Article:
Leaders who continually develop themselves can become overwhelmed with lists of what they would like to do differently. All successful leaders have had to change and develop to get where they are, and it really is a life journey. Some leaders are very proactive and have focused on development from the start. Others have gotten to the point where they had no choice but to change. This can happen in a time of crisis in the business, high turnover among people who report to us, or tough feedback that we receive from those around us. No leader wants to wait until something is shaken up for them to change. So, how can more leaders be proactive about initiating their change process?
It begins with a level of self-awareness, a deep look and understanding of who we are as leaders and who we would like to become. I use the Intentional Change Process with my clients, which was developed years ago by Richard Boyatzis at CaseWestern ReserveUniversity. When a leader becomes self-aware, emotional intelligence starts taking hold. Self-awareness is a critical component of emotional intelligence and will often prompt an individual to initiate their own change. Intentional change begins when we identify a clear picture of our ideal self. This could be our ideal self as a leader, parent, spouse, or friend. When we identify with our ideal self, some truths will become evident. Going back to that long list of what one would like to do differently, they may start seeing two lists – what they think they “should” do differently, and what they really “want” to do differently. There is a big difference between those two. One list takes us to a future self that others want to see (the “should”), and the other takes us to where we want to be.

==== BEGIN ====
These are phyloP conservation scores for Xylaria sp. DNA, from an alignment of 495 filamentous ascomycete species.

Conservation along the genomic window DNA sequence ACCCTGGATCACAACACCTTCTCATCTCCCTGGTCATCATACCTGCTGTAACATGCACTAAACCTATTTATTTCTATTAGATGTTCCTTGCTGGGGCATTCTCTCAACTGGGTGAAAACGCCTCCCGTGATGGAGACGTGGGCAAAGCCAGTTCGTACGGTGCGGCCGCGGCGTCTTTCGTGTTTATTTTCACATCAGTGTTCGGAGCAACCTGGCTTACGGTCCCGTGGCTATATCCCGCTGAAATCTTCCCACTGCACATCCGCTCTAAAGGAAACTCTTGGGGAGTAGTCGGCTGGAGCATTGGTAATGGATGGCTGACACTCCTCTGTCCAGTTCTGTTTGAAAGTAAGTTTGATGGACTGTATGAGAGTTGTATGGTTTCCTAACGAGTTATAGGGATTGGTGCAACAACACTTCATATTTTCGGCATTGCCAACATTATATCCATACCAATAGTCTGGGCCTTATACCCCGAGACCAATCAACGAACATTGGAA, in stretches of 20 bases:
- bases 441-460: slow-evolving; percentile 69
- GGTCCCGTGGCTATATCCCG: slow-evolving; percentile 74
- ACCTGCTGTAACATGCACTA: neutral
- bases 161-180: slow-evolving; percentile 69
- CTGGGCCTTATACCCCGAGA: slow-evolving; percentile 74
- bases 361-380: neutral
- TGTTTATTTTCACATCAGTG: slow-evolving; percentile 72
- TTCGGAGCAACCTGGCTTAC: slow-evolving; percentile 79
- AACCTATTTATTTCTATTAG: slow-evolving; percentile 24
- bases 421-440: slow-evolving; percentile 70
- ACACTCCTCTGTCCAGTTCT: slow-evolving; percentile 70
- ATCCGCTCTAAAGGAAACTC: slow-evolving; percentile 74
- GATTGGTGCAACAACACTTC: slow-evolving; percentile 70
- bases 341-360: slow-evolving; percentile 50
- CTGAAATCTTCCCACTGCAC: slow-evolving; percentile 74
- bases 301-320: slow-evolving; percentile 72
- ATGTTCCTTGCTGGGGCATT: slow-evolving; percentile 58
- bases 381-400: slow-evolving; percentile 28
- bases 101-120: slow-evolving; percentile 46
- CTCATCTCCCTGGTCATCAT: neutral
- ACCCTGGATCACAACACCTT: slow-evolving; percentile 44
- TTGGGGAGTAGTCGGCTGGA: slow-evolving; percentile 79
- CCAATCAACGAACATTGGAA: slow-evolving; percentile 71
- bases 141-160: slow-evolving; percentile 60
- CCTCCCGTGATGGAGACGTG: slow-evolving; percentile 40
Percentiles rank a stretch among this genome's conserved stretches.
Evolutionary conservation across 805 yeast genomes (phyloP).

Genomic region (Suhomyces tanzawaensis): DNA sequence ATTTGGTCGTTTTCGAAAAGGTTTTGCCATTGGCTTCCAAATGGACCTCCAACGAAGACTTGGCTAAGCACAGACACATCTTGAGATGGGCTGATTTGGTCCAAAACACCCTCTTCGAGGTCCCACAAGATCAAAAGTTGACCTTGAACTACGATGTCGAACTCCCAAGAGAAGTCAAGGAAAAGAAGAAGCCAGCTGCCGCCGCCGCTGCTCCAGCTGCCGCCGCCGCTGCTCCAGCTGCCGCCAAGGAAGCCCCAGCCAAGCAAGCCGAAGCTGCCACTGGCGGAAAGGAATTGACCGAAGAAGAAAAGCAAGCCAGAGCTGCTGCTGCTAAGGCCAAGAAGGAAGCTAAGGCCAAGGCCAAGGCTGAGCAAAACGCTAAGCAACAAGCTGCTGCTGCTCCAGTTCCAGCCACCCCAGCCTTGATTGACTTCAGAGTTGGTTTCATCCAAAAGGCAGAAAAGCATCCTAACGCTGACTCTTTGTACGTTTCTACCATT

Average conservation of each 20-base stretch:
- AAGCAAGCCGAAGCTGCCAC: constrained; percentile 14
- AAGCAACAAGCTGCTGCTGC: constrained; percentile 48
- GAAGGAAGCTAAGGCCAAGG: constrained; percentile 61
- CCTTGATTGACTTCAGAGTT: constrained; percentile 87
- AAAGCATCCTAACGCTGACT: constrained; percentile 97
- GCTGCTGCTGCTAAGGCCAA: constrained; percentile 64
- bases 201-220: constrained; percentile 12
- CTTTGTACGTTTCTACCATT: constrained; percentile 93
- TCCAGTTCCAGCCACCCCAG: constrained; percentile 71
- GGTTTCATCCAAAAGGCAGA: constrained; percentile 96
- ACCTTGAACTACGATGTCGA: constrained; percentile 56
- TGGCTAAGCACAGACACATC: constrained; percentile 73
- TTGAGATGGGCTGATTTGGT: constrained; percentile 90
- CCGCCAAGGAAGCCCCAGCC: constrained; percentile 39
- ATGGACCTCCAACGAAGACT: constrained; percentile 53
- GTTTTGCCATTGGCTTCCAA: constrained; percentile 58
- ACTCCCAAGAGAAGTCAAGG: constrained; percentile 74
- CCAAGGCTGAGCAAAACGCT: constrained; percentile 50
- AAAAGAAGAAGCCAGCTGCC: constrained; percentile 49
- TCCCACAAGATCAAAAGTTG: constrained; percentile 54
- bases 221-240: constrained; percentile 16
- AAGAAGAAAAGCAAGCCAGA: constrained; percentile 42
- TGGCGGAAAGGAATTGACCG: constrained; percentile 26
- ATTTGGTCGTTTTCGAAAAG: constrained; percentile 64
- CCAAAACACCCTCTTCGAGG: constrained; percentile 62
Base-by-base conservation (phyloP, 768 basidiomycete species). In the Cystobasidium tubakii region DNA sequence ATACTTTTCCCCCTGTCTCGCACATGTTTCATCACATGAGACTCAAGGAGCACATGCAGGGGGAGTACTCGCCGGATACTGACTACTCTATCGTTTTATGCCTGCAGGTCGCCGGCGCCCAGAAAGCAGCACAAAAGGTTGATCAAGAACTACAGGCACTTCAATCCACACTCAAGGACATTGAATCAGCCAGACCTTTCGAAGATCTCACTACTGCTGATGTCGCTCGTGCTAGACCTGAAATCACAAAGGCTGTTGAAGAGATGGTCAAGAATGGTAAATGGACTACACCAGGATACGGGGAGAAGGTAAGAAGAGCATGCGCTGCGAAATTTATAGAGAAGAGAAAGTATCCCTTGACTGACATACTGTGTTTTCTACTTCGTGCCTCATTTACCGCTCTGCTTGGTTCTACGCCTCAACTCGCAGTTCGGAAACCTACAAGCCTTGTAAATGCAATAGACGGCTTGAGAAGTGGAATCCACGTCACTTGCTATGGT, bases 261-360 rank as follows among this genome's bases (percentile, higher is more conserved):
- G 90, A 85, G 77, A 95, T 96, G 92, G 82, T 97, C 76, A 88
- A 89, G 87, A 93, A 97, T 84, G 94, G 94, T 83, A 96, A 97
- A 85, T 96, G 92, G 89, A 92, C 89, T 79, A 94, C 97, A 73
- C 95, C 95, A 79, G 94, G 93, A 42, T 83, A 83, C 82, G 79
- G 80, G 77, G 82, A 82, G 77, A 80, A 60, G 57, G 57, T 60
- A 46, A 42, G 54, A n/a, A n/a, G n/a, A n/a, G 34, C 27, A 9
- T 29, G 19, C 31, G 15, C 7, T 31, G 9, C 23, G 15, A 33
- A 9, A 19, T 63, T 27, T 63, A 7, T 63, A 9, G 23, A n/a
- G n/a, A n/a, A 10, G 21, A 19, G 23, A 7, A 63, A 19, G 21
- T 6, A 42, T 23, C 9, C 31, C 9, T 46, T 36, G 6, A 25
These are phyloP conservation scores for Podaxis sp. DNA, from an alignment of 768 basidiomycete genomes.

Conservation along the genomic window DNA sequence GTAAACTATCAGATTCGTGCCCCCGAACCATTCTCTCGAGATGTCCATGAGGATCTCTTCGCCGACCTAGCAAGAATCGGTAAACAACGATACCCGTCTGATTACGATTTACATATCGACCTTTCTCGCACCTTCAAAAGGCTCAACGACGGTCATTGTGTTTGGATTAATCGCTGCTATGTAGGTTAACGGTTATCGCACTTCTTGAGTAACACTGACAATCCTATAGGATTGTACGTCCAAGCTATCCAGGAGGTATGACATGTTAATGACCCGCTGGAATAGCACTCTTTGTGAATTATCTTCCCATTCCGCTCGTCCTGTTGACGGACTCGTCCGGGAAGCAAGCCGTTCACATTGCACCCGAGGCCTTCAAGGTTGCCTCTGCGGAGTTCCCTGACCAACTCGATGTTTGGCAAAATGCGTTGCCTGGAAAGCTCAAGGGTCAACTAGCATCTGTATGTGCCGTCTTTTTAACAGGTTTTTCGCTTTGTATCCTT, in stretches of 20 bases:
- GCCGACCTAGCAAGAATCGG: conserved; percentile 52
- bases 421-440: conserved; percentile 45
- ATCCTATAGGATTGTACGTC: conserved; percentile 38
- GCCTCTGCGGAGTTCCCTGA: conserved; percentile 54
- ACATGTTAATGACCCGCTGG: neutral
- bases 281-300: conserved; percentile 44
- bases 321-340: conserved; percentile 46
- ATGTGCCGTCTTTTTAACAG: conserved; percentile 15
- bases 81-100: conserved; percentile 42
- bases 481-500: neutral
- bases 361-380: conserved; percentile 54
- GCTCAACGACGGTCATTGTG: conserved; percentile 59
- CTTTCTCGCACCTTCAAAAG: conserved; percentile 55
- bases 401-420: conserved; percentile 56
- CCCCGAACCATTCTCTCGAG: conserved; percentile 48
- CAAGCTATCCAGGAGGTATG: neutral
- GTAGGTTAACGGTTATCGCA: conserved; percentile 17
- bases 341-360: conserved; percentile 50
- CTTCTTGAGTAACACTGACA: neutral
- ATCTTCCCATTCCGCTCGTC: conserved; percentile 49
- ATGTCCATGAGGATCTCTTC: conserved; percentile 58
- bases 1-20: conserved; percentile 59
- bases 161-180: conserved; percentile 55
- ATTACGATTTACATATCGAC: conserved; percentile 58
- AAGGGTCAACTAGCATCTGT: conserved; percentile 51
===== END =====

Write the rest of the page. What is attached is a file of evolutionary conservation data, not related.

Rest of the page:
You see, society and the people around us set expectations and standards that we feel we need to fit into. This happens every day, which is why we find ourselves torn and we don’t know why. There are molds that others expect us to fall into, because they’ve done it too. This is where the negative self-talk comes into play, or where we find ourselves thinking that we’re developing, yet we remain unfulfilled and question what the effort is all about. And effort it is, because we’re developing for others often more than for ourselves. We are more concerned about what the rest of the world thinks about us.
If we truly let ourselves go to the place of our ideal selves, we will likely find an ideal self that is true to us – true to what we value, what we are passionate about, and what we desire, and what potential we have. The process of creating and visualizing our ideal self produces positive emotions in us. We begin to create the vision of who we can be. This positive formation of our ideal self begins to develop our intent to change. Many leaders are afraid to go here. They are afraid that if they allow themselves to create the ideal self, it will be very different than where they are today. But that is the essence of this intentional change process because it will take us to our ideal place. We become so positive about this ideal self that we want to change and we will make change happen.
So, if you happen to be in the “development zone” of assessing your strengths, style, effectiveness, and gaps, take some time to step back and create your ideal self. What others may want of you may not be what you desire for yourself. Be willing to go down your ideal path, for that path is the authentic you!